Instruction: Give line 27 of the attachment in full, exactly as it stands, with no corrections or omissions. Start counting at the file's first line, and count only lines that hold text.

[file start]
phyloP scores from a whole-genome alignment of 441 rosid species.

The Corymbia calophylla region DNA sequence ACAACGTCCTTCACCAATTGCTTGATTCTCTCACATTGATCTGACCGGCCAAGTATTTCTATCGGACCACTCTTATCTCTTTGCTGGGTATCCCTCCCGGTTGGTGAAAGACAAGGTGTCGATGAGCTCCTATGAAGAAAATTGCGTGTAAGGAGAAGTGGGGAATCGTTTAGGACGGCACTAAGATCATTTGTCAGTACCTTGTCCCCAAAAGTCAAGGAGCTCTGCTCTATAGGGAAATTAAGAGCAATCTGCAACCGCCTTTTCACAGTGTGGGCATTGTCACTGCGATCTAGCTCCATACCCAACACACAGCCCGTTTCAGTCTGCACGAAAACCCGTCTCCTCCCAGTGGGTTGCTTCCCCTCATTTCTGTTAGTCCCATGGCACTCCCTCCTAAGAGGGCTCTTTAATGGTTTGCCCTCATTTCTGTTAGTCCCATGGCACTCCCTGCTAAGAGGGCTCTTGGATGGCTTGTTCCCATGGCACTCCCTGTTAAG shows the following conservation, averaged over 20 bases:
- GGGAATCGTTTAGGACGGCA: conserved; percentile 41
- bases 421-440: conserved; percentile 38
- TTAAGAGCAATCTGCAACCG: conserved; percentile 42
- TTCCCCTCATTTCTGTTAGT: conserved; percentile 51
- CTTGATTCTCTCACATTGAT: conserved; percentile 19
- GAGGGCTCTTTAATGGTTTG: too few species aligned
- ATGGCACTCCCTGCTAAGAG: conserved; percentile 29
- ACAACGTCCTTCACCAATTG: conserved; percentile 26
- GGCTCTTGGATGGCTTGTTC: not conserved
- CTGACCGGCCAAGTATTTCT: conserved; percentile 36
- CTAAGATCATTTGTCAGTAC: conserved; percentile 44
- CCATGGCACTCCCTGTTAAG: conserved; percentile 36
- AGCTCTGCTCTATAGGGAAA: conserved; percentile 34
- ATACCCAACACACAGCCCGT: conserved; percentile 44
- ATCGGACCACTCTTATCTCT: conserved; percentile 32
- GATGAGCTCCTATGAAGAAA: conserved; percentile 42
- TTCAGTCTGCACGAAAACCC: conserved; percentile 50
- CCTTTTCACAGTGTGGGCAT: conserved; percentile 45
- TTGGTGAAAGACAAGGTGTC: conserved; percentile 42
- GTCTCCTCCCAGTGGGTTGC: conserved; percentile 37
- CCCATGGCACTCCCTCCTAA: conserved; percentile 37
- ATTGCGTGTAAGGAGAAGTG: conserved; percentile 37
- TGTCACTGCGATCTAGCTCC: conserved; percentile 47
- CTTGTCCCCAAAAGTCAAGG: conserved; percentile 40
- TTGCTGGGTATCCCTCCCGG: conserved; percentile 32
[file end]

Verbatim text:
- TTGCTGGGTATCCCTCCCGG: conserved; percentile 32